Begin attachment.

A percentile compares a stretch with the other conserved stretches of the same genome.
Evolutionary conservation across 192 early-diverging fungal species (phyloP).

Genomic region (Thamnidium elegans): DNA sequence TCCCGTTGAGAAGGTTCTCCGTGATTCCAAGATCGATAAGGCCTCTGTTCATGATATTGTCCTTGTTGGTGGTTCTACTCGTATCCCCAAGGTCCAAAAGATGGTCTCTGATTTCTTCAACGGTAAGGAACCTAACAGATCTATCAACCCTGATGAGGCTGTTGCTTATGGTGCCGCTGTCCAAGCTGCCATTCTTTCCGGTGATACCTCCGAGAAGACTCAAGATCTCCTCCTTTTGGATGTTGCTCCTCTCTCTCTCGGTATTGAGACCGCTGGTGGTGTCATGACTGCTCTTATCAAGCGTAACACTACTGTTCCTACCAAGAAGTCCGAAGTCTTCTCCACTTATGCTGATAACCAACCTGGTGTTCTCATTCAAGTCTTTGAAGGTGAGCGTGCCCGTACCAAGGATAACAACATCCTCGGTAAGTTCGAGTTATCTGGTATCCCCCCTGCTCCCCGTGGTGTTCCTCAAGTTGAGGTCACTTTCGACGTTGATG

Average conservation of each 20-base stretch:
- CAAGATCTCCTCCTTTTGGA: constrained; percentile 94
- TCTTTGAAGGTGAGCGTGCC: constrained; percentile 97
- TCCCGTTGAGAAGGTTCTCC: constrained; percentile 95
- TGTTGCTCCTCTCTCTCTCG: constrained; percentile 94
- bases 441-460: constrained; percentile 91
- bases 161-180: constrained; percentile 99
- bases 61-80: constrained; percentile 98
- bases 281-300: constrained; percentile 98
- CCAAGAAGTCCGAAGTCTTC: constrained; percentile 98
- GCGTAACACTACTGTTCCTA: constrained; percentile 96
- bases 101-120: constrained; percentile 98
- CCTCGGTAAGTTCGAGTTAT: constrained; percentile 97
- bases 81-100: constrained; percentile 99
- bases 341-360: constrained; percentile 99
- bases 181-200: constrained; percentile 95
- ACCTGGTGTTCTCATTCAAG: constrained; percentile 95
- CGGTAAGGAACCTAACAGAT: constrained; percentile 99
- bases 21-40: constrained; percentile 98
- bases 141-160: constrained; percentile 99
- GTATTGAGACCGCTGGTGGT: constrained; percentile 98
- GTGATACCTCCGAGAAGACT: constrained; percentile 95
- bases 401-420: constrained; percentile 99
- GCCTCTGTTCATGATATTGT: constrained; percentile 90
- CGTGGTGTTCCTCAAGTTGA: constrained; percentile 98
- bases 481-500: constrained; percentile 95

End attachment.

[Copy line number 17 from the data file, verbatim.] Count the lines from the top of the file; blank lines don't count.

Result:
- bases 81-100: constrained; percentile 99